With Tuesday marking one year before election day the Fight For $15 movement hit the fast-food industry with walkouts and protests in hundreds of U.S. cities. They hope to get presidential candidates talking about raising the minimum wage.
The Fight For $15 movement has two demands. The first, a $15 minimum wage. The second, the right to be represented by a union.
The mayor of Pittsburgh responded by announcing that all city workers will get a $15 minimum wage.
The movement has seen other successes with several cities passing minimum wage hikes in response.
Walkouts In 270 Cities, Protests In Hundreds More
The #FightFor$15 movement has organized walkouts in 270 cities with protests taking place in those and hundreds more across the country. They are asking for a $15 minimum wage and a union.
A few reports from across the country:
Detroit Free Press: “Detroit fast-food workers strike for $15-an-hour wage“:
About 200 workers protested in the dark as cold rain fell outside a McDonald’s in Detroit this morning, demanding the fast-food company supersize their check as part of a national effort aimed at drawing attention to a minimum wage of at least $15 an hour and better benefits.
“I’m here to fight for $15 and a union,” said Lakecha Jackson, 37, a Detroit mother of two young daughters who earns $8 an hour and has been working at the McDonald’s at 15501 Plymouth where the protesters gathered. “That would be a lot for me.”
Chicago news outlet Fox32 reports (video at site):
Tuesday morning, hourly wage earners are taking their fight for a raise to the streets, when walkouts took place in more than 270 cities.
Chicago fast-food cooks and cashiers joined the largest-ever strike to hit America’s fast-food industry on Tuesday, November 10.
According to a report, there are about 2.5 million workers in Illinois who are paid less than $15 per hour.
Orlando Sentinel, “Supporters rally across state and nation in Fight for $15“:
In Central Florida — home to the lowest median wage of any major metropolitan area in the country — several events are scheduled, including a 6 a.m. strike line at the McDonald’s at 4066 South Semoran Blvd. in Orlando and a noon strike line at the McDonald’s at 719 West Vine St. in Kissimmee. Fight for $15 volunteers, Congressional District 9 candidate Susannah Randolph and Osceola County Commissioner Michael Harford are expected to participate.
The main event, though, will be a rally and march to Orlando City Hall late Tuesday afternoon.
Los Angeles Times, “Nationwide minimum wage protests begin in L.A.“:
Los Angeles fast food workers are joining a nationwide “Fight for 15” protest and strike Tuesday calling for a $15 minimum wage and a union.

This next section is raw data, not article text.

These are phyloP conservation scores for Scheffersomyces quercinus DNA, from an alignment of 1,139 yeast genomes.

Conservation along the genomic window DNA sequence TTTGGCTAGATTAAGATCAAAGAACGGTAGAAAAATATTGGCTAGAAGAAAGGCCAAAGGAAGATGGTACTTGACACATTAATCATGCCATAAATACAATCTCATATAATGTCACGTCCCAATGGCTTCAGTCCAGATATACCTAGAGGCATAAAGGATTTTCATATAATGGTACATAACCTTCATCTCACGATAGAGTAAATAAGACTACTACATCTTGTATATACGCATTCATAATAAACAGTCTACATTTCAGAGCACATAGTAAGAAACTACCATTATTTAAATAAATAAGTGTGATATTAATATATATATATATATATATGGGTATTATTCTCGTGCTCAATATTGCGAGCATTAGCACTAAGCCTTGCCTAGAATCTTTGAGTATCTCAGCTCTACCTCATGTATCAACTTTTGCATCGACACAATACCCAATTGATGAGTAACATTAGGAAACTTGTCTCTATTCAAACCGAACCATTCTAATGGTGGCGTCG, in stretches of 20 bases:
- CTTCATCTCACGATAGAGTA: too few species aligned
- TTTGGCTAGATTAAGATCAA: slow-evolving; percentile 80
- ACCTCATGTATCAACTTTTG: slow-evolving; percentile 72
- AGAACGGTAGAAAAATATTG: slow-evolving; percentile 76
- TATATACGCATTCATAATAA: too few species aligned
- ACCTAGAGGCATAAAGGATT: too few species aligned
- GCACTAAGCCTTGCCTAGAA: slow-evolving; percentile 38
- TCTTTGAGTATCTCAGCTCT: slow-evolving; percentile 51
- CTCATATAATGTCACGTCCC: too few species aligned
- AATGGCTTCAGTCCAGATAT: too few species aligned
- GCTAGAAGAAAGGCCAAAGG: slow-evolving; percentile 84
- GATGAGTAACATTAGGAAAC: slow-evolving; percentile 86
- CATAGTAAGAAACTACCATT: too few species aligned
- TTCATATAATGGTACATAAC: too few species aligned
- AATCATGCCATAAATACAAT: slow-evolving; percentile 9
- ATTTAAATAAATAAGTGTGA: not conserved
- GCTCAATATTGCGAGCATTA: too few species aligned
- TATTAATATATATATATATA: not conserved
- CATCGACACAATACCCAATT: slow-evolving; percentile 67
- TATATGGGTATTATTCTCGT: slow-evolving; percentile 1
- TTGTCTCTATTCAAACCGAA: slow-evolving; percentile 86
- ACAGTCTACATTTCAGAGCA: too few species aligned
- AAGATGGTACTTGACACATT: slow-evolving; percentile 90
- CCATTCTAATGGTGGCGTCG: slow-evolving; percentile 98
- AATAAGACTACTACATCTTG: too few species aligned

Workers in 270 cities are expected to walk out in what organizers hope will be the fast food industry’s largest strike ever. A major backer of the Fight for 15 campaign is the Service Employees International Union, which is trying to organize fast food workers in Los Angeles.
In Los Angeles County, workers have already assembled in front of a McDonald’s in Compton. Workers also plan to walk out of a McDonald’s at 7th and Alameda streets. Workers will walk from the McDonald’s locations to Los Angeles City Hall for a protest at 11 a.m.
Minimum Wage Is $7.25
The federal minimum wage is an incredibly low $7.25 – $2.13 for “tipped workers” like waitresses, nail salon workers, or parking attendants. If the minimum were raised 35 million workers (one in four) would be affected, because of the ripple-up effect. Of these, 89 percent are over 20 and 27.7 percent of these have children.
Media Matters for America (MMFA) points out that raising the minimum wage does not cost jobs. MMFA looks to the recent minimum wage increase in Seattle and refutes Fox News propaganda that this has cost jobs, in “Latest Seattle Jobs Numbers Disprove Fox’s Minimum Wage Misinformation,” writing that “… newly-released data from the BLS reveals that Seattle’s food service industry has actually added 1,800 jobs since the start of the year, despite the higher wage:”
According to the Economic Policy Institute the minimum wage would be over $18 today had it kept up with the increase in productivity since 1968.
Yes, this means that the 2013 post, “40% Of Americans Now Make Less Than 1968 Minimum Wage” is sadly out of date.
The #FightFor15 movement is fighting for a $15 minimum wage and the right for all people to organize or join a union without getting fired for doing it.